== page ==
(William S. Burroughs, The Naked Lunch)

(The Daily Telegraph, 31 October 1948)

Celebratory Gunfire in Syria and Jordan Welcomes State of Israel

After more than 2,000 years of wandering and persecution, including six million deaths at the hand of Nazi Germany, the Jewish people have finally established a homeland, Israel, a place of safety and peace nestled between Syria, Lebanon, Jordan and Egypt.

“No longer will the Jewish race live in a constant state of fear and endangerment, its very existence threatened at every turn by outsiders,” said David Ben-Gurion, the new nation’s first Prime Minister, addressing a jubilant crowd at Jerusalem’s Western Wall. “Here in Israel, we are safe, far from those who seek to destroy us.”

For two millennia, the Jewish people have wandered without a home, facing an endless series of hostile enemies. With the establishment of a sovereign Jewish state in the stable heart of the Middle East, Israeli officials believe this 2,000-year ordeal has at last come to an end.

Mr. Ben-Gurion himself said that he looks forward to years of harmony and co-operation with Israel’s neighbouring states. “Last night, from my window, I could hear great explosions coming from the Gaza Strip. How wonderful of the Palestinian peoples there to celebrate our arrival with fireworks.”

In an official greeting to Israel yesterday, Egypt’s King Farouk issued the following statement: “Egypt does not and will not ever recognize the so-called state of Israel’s right to exist. Israel is a land built on Jewish lies and the spilled blood of countless Arabs.”

As a token of goodwill, the Syrian authorities presented Mr. Ben-Gurion with a burning Israeli flag and a telegram reading: “May you be swifly driven into the sea and drowned.”

Mr. Ben-Gurion said that without the need to defend itself from enemies, Israel will be free to spend tens of millions of pounds on domestic development that other nations would be forced to earmark for a defence budget. Military expenditures are expected to account for a mere two per cent of the country’s overall budget, as Israel will be a place of peace, not war.

Occupy Wall Street

(The New York Times, 17 October 1931)

Bank managers across the nation met Friday to establish new standard business hours to help cope with the country’s new financial needs. The new hours, effective immediately at most major U.S. banks, will be: Monday through Friday, closed; Saturday, closed; Sunday’s closure for holy-day observance will remain unchanged. The banks plan to return to their former hours in 1936, with notices of resumption to be delivered at that time.

“We apologize for any inconvenience our new hours might cause anyone, but we’re certain that with a little time, everyone will be able to make the adjustment,” said New Jersey Citizen Bank President Henry Frigger. “Thank you for your cooperation.”

The new hours were posted on Citizen Bank’s doors, alongside a poster decorated with a fanciful cartoon bear in a top hat and tails, and the words, “Please ‘bear’ with us!”.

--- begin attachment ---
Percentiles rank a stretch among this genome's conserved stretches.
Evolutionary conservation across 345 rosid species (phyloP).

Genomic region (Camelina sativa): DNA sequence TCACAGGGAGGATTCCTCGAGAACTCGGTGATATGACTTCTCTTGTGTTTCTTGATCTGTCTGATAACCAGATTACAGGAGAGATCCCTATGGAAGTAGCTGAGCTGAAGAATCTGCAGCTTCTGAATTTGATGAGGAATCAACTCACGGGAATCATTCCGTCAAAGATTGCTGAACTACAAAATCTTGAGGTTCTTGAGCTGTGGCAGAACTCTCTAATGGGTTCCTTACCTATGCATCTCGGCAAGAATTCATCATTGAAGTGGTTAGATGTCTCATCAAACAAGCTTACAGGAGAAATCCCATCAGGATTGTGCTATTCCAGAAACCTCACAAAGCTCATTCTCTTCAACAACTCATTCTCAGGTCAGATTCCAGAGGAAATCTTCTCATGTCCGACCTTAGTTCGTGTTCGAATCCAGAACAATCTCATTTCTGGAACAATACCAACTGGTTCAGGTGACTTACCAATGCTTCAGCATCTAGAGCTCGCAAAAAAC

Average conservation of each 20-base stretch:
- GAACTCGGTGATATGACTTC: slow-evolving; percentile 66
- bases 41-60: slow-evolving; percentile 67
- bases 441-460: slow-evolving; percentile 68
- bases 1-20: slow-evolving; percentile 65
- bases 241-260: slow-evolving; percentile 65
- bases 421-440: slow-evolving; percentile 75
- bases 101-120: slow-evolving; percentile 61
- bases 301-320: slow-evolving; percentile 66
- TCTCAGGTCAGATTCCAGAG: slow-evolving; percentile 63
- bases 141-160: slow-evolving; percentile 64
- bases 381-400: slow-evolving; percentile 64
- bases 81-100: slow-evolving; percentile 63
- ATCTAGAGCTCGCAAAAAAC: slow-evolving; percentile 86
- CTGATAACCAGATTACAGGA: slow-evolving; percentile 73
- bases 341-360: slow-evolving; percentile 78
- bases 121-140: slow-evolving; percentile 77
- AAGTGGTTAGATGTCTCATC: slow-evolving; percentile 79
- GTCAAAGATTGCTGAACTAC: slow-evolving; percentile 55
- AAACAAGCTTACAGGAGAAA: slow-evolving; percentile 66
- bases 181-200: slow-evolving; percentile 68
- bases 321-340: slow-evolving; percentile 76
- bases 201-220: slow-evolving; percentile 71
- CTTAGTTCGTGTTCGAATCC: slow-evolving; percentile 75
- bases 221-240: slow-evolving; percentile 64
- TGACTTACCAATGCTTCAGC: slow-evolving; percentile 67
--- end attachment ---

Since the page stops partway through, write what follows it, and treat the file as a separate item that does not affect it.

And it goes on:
“We ask that everyone please be patient through our schedule adjustment,” said smiling bank secretary Harriet Kincaid, as she pulled blinds to block the view of the crowds outside.

Other bank tellers and clerks hurried about Citizen Bank, putting dust covers over the furniture and office equipment, while some reinforced the windows and doors with nails, wooden planks, and steel caging.

Worried account-holders attempting to place telephone calls to the bank were greeted with an automated message in lieu of an operator’s voice. The message stated that, although the call was important to Citizen Bank, switchboard operators were unable to speak at that time. The message was followed by a recording of the popular tune “Yes, We Have No Bananas”.

While many may be inconvenienced by the change in hours, Mr. Frigger said plenty of customers may still be able to withdraw money in times of need. “If your last name is the same as mine or my wife’s before marriage, I may be able to make an appointment for you outside our normal business hours. Such customers should come round back and slip a request under the door.”

In the meantime, Mr. Frigger said bank staff will be”doing a lot of remodeling, painting the front lobby, and attempting to locate approximately $900,000 in cash.”

Black Dogs Defined

This is the best of me; for the rest, I ate, and drank, and slept, loved and hated, like another: my life was as the vapour and is not; but this I saw and knew; this, if anything of mine, is worth your memory.

(John Ruskin, Sesame and Lilies)

Whatever people say I am, that’s what I’m not.

(Alan Sillitoe, Saturday Night and Sunday Morning)

This is my letter to the world, that never wrote to me.

(Emily Dickinson, This is my letter to the world)

Safe upon the solid rock the ugly houses stand:
Come and see my shining palace built upon the sand!

(Edna St. Vincent Millay, Second Fig)

R.A.D. Stainforth

I was born before The Beatles’ first LP and brought up in the reeking slums of Jericho. I am in love with a woman called Hazel and in love with her daughter, also called Hazel, both of whom I met at Alcoholics Anonymous.